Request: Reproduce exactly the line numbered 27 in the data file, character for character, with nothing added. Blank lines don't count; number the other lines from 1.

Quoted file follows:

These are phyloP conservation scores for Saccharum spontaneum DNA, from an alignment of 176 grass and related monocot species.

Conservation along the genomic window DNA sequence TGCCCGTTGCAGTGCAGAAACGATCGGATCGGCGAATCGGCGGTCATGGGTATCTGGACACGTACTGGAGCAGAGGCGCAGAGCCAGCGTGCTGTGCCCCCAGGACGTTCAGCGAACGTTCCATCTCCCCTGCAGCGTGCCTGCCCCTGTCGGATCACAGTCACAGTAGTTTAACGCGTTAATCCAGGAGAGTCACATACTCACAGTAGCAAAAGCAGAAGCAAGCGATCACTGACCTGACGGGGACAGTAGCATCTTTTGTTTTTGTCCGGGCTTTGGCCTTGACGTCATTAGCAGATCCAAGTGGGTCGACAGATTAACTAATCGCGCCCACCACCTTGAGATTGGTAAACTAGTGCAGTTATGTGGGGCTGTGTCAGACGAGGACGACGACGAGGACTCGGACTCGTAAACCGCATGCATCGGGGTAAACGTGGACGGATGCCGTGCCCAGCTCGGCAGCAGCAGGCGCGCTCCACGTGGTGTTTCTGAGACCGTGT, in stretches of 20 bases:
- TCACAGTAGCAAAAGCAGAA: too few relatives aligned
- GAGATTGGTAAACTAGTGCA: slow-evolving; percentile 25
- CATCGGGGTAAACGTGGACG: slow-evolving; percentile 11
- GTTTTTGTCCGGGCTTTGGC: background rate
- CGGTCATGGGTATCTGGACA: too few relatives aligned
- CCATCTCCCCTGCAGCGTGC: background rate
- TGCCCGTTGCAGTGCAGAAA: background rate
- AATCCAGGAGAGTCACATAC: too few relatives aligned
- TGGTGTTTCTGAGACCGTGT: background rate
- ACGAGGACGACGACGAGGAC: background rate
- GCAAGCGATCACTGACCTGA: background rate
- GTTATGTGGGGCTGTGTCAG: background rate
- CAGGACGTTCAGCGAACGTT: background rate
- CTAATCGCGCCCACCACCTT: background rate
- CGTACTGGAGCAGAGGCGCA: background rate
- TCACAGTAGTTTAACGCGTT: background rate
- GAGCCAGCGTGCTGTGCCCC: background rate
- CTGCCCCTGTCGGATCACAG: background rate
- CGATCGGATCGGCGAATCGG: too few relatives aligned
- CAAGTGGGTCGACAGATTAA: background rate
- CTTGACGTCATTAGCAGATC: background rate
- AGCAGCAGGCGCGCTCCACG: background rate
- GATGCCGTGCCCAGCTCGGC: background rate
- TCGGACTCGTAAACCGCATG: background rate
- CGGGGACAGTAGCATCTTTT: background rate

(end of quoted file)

- CGGGGACAGTAGCATCTTTT: background rate